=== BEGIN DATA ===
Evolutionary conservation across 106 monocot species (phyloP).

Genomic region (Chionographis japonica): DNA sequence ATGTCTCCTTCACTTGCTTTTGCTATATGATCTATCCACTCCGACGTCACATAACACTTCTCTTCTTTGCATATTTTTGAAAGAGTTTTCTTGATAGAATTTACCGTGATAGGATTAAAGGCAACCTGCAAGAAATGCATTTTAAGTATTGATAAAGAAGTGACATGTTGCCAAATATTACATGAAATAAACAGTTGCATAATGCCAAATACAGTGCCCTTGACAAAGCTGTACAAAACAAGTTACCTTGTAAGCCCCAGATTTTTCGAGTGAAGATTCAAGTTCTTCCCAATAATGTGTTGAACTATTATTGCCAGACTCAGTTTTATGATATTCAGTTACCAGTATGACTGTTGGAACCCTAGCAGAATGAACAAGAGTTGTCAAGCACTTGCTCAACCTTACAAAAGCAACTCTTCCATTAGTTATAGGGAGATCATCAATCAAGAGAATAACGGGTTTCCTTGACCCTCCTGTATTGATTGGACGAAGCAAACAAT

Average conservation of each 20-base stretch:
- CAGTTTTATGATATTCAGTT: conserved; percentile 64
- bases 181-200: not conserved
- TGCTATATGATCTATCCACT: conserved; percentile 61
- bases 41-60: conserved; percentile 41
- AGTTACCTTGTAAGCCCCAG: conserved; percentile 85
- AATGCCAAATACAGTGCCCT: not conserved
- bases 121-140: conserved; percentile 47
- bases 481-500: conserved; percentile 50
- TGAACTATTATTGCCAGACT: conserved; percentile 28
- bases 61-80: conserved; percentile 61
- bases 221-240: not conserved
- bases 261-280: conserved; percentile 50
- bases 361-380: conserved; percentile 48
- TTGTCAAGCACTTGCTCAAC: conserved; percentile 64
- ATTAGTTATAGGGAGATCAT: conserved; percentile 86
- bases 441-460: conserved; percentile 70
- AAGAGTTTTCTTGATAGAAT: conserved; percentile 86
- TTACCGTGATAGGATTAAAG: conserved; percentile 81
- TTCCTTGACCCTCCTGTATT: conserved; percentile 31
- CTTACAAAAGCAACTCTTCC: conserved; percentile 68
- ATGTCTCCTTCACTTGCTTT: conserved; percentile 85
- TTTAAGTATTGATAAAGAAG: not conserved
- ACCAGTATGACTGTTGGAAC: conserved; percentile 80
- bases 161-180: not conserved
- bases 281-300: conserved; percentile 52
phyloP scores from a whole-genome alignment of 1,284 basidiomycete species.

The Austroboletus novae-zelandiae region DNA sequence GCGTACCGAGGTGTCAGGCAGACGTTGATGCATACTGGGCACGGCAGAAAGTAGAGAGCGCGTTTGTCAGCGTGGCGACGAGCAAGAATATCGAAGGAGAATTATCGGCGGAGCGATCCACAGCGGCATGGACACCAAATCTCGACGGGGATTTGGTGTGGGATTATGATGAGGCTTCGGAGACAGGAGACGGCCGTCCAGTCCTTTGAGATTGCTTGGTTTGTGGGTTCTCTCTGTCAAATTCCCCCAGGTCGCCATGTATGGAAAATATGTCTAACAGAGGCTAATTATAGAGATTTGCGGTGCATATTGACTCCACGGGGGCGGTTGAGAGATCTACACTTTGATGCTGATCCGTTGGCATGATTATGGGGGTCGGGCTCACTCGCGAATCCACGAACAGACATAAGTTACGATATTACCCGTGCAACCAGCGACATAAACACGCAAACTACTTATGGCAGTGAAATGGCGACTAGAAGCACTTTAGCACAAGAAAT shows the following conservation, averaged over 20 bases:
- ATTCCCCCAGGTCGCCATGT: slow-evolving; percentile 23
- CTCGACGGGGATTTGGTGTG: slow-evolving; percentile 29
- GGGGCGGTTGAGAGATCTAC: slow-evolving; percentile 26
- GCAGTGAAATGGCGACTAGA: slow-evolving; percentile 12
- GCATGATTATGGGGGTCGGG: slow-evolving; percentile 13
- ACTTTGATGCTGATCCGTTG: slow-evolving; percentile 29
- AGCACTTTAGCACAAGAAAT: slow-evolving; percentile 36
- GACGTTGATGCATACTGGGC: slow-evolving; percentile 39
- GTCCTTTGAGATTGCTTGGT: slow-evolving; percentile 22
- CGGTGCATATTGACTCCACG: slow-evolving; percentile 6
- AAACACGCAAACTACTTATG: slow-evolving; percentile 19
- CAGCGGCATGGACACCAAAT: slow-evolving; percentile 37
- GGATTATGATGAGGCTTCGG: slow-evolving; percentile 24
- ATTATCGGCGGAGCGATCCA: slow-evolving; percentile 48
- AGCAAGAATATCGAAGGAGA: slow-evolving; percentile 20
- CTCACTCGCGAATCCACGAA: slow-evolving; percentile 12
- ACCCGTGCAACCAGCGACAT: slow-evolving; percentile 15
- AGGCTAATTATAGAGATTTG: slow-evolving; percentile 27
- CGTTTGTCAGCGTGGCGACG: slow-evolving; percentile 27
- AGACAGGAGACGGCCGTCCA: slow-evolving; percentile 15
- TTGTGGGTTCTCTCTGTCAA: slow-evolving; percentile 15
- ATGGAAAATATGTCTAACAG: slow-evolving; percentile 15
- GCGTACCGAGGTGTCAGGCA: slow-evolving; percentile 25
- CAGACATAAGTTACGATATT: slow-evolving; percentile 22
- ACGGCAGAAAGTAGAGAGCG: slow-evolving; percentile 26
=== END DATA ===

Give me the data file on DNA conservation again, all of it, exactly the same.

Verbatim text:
Evolutionary conservation across 106 monocot species (phyloP).

Genomic region (Chionographis japonica): DNA sequence ATGTCTCCTTCACTTGCTTTTGCTATATGATCTATCCACTCCGACGTCACATAACACTTCTCTTCTTTGCATATTTTTGAAAGAGTTTTCTTGATAGAATTTACCGTGATAGGATTAAAGGCAACCTGCAAGAAATGCATTTTAAGTATTGATAAAGAAGTGACATGTTGCCAAATATTACATGAAATAAACAGTTGCATAATGCCAAATACAGTGCCCTTGACAAAGCTGTACAAAACAAGTTACCTTGTAAGCCCCAGATTTTTCGAGTGAAGATTCAAGTTCTTCCCAATAATGTGTTGAACTATTATTGCCAGACTCAGTTTTATGATATTCAGTTACCAGTATGACTGTTGGAACCCTAGCAGAATGAACAAGAGTTGTCAAGCACTTGCTCAACCTTACAAAAGCAACTCTTCCATTAGTTATAGGGAGATCATCAATCAAGAGAATAACGGGTTTCCTTGACCCTCCTGTATTGATTGGACGAAGCAAACAAT

Average conservation of each 20-base stretch:
- CAGTTTTATGATATTCAGTT: conserved; percentile 64
- bases 181-200: not conserved
- TGCTATATGATCTATCCACT: conserved; percentile 61
- bases 41-60: conserved; percentile 41
- AGTTACCTTGTAAGCCCCAG: conserved; percentile 85
- AATGCCAAATACAGTGCCCT: not conserved
- bases 121-140: conserved; percentile 47
- bases 481-500: conserved; percentile 50
- TGAACTATTATTGCCAGACT: conserved; percentile 28
- bases 61-80: conserved; percentile 61
- bases 221-240: not conserved
- bases 261-280: conserved; percentile 50
- bases 361-380: conserved; percentile 48
- TTGTCAAGCACTTGCTCAAC: conserved; percentile 64
- ATTAGTTATAGGGAGATCAT: conserved; percentile 86
- bases 441-460: conserved; percentile 70
- AAGAGTTTTCTTGATAGAAT: conserved; percentile 86
- TTACCGTGATAGGATTAAAG: conserved; percentile 81
- TTCCTTGACCCTCCTGTATT: conserved; percentile 31
- CTTACAAAAGCAACTCTTCC: conserved; percentile 68
- ATGTCTCCTTCACTTGCTTT: conserved; percentile 85
- TTTAAGTATTGATAAAGAAG: not conserved
- ACCAGTATGACTGTTGGAAC: conserved; percentile 80
- bases 161-180: not conserved
- bases 281-300: conserved; percentile 52
phyloP scores from a whole-genome alignment of 1,284 basidiomycete species.

The Austroboletus novae-zelandiae region DNA sequence GCGTACCGAGGTGTCAGGCAGACGTTGATGCATACTGGGCACGGCAGAAAGTAGAGAGCGCGTTTGTCAGCGTGGCGACGAGCAAGAATATCGAAGGAGAATTATCGGCGGAGCGATCCACAGCGGCATGGACACCAAATCTCGACGGGGATTTGGTGTGGGATTATGATGAGGCTTCGGAGACAGGAGACGGCCGTCCAGTCCTTTGAGATTGCTTGGTTTGTGGGTTCTCTCTGTCAAATTCCCCCAGGTCGCCATGTATGGAAAATATGTCTAACAGAGGCTAATTATAGAGATTTGCGGTGCATATTGACTCCACGGGGGCGGTTGAGAGATCTACACTTTGATGCTGATCCGTTGGCATGATTATGGGGGTCGGGCTCACTCGCGAATCCACGAACAGACATAAGTTACGATATTACCCGTGCAACCAGCGACATAAACACGCAAACTACTTATGGCAGTGAAATGGCGACTAGAAGCACTTTAGCACAAGAAAT shows the following conservation, averaged over 20 bases:
- ATTCCCCCAGGTCGCCATGT: slow-evolving; percentile 23
- CTCGACGGGGATTTGGTGTG: slow-evolving; percentile 29
- GGGGCGGTTGAGAGATCTAC: slow-evolving; percentile 26
- GCAGTGAAATGGCGACTAGA: slow-evolving; percentile 12
- GCATGATTATGGGGGTCGGG: slow-evolving; percentile 13
- ACTTTGATGCTGATCCGTTG: slow-evolving; percentile 29
- AGCACTTTAGCACAAGAAAT: slow-evolving; percentile 36
- GACGTTGATGCATACTGGGC: slow-evolving; percentile 39
- GTCCTTTGAGATTGCTTGGT: slow-evolving; percentile 22
- CGGTGCATATTGACTCCACG: slow-evolving; percentile 6
- AAACACGCAAACTACTTATG: slow-evolving; percentile 19
- CAGCGGCATGGACACCAAAT: slow-evolving; percentile 37
- GGATTATGATGAGGCTTCGG: slow-evolving; percentile 24
- ATTATCGGCGGAGCGATCCA: slow-evolving; percentile 48
- AGCAAGAATATCGAAGGAGA: slow-evolving; percentile 20
- CTCACTCGCGAATCCACGAA: slow-evolving; percentile 12
- ACCCGTGCAACCAGCGACAT: slow-evolving; percentile 15
- AGGCTAATTATAGAGATTTG: slow-evolving; percentile 27
- CGTTTGTCAGCGTGGCGACG: slow-evolving; percentile 27
- AGACAGGAGACGGCCGTCCA: slow-evolving; percentile 15
- TTGTGGGTTCTCTCTGTCAA: slow-evolving; percentile 15
- ATGGAAAATATGTCTAACAG: slow-evolving; percentile 15
- GCGTACCGAGGTGTCAGGCA: slow-evolving; percentile 25
- CAGACATAAGTTACGATATT: slow-evolving; percentile 22
- ACGGCAGAAAGTAGAGAGCG: slow-evolving; percentile 26